The "related links" always takes you to hundreds more of similar nature if one abstract interests you. You probably already know that though.

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str8flexed
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Posted by: @Derek
Also, if you compare different types of protein ie casien and whey you will find that their relative stimulatory effects on protein synthesis are in proportion to their leucine content.

Makes sense. I recall seeing an abstract stating milk protein was more anabolic than soy protein. I've never compared the amino acid profiles, but I would imagine leucine content is probably the reason.

Another question for you Layne, since Leucine does stimulate protein synthesis, what is the limiting factor?

you aren't thinking about this in proper terms, and it's tough unless you've had classes in cell biology or biochemistry (not trying to sound condescending, it's just the truth). Leucine stimulates protein synthesis, you don't need other amino acids in the mixture because unless you are starving, it's not as if your body is devoid of these amino acids. Now eventually if you don't take any other EAAs in protein synthesis will be limited. The point is the body uses leucine as a sensor for total protein intake. Instead of having a mechanism to moniter the concentrations of every amino acid in the body (which would be energetically expensive) evolution selected for leucine as the marker to tell the body "hey there's enough leucine, so there must be enough total protein" and allows stimulation of protein synthesis.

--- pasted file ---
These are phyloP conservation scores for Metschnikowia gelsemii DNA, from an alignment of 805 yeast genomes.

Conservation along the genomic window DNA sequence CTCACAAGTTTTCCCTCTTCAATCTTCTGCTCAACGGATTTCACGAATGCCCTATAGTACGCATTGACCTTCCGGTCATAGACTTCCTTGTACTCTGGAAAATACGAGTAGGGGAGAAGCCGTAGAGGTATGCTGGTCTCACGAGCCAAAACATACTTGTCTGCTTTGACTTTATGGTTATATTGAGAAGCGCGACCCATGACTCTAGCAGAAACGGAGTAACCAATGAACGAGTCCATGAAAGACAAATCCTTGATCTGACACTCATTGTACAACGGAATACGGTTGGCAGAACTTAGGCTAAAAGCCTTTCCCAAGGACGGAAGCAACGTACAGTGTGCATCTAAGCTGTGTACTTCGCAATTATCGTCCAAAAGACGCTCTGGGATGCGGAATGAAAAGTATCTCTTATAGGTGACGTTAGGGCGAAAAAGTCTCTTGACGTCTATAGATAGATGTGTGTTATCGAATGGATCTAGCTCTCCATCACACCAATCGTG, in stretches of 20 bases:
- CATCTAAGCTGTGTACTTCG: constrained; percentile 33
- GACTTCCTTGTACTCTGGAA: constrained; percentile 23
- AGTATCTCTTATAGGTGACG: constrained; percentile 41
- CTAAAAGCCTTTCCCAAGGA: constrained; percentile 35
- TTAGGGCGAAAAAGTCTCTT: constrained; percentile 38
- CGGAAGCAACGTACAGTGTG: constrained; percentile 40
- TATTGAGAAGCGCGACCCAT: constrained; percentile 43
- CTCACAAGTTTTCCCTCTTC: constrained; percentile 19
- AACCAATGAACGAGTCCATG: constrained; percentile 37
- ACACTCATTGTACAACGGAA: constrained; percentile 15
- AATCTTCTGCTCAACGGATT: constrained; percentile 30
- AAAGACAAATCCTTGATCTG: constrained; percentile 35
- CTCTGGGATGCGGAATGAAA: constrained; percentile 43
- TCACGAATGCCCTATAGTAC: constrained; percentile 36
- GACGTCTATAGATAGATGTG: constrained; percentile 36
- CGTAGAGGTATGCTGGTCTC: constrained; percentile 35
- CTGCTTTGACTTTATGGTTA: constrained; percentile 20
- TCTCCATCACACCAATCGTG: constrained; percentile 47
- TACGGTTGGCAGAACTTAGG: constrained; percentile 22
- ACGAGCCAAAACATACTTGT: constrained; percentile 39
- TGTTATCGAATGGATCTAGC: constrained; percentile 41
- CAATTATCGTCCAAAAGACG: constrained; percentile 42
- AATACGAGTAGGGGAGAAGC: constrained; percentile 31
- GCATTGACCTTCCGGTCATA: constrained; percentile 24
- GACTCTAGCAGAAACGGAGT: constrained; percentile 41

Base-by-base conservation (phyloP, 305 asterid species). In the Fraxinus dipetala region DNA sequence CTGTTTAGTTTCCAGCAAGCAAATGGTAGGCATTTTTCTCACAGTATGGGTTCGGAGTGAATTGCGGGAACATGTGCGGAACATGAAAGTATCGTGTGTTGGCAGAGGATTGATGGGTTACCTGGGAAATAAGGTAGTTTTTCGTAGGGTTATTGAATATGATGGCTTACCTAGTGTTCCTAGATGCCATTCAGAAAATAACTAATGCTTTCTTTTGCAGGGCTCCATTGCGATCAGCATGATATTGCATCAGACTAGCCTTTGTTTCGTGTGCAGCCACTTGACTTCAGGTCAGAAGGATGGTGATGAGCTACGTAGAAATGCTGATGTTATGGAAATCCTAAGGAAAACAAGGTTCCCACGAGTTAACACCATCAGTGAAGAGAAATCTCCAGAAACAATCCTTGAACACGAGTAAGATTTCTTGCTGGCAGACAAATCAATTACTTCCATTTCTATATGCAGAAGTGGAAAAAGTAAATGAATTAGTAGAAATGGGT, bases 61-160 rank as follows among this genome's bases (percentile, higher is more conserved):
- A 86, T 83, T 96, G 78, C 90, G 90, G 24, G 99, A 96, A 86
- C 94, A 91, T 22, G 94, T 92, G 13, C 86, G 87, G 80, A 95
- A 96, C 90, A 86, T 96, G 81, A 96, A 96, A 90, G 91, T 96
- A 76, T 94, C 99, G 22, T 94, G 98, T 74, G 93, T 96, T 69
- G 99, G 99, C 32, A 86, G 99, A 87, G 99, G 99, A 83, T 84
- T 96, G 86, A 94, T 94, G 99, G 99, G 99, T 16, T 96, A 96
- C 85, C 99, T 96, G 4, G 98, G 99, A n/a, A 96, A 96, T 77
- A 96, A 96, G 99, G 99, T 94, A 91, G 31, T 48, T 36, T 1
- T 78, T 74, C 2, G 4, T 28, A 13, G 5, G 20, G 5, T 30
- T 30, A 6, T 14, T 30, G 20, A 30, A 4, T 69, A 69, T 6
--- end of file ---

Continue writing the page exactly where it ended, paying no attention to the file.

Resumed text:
-Layne

Limitations are for people that have them and excuses are for people that need them.

"Per Ferrum, ad astra"... Through iron, the stars
- Mel Siff

Bitch smacking pseudo-scientists since 2010.


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str8flexed
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Posted by: @kimboinatl
How much leucine do you think someone would want to use on off days, assuming the goal is to stave off catabolism?

depends on total protein intake, but i'd say 10g of leucine is plenty (20g of BCAA)

Limitations are for people that have them and excuses are for people that need them.

"Per Ferrum, ad astra"... Through iron, the stars
- Mel Siff

Bitch smacking pseudo-scientists since 2010.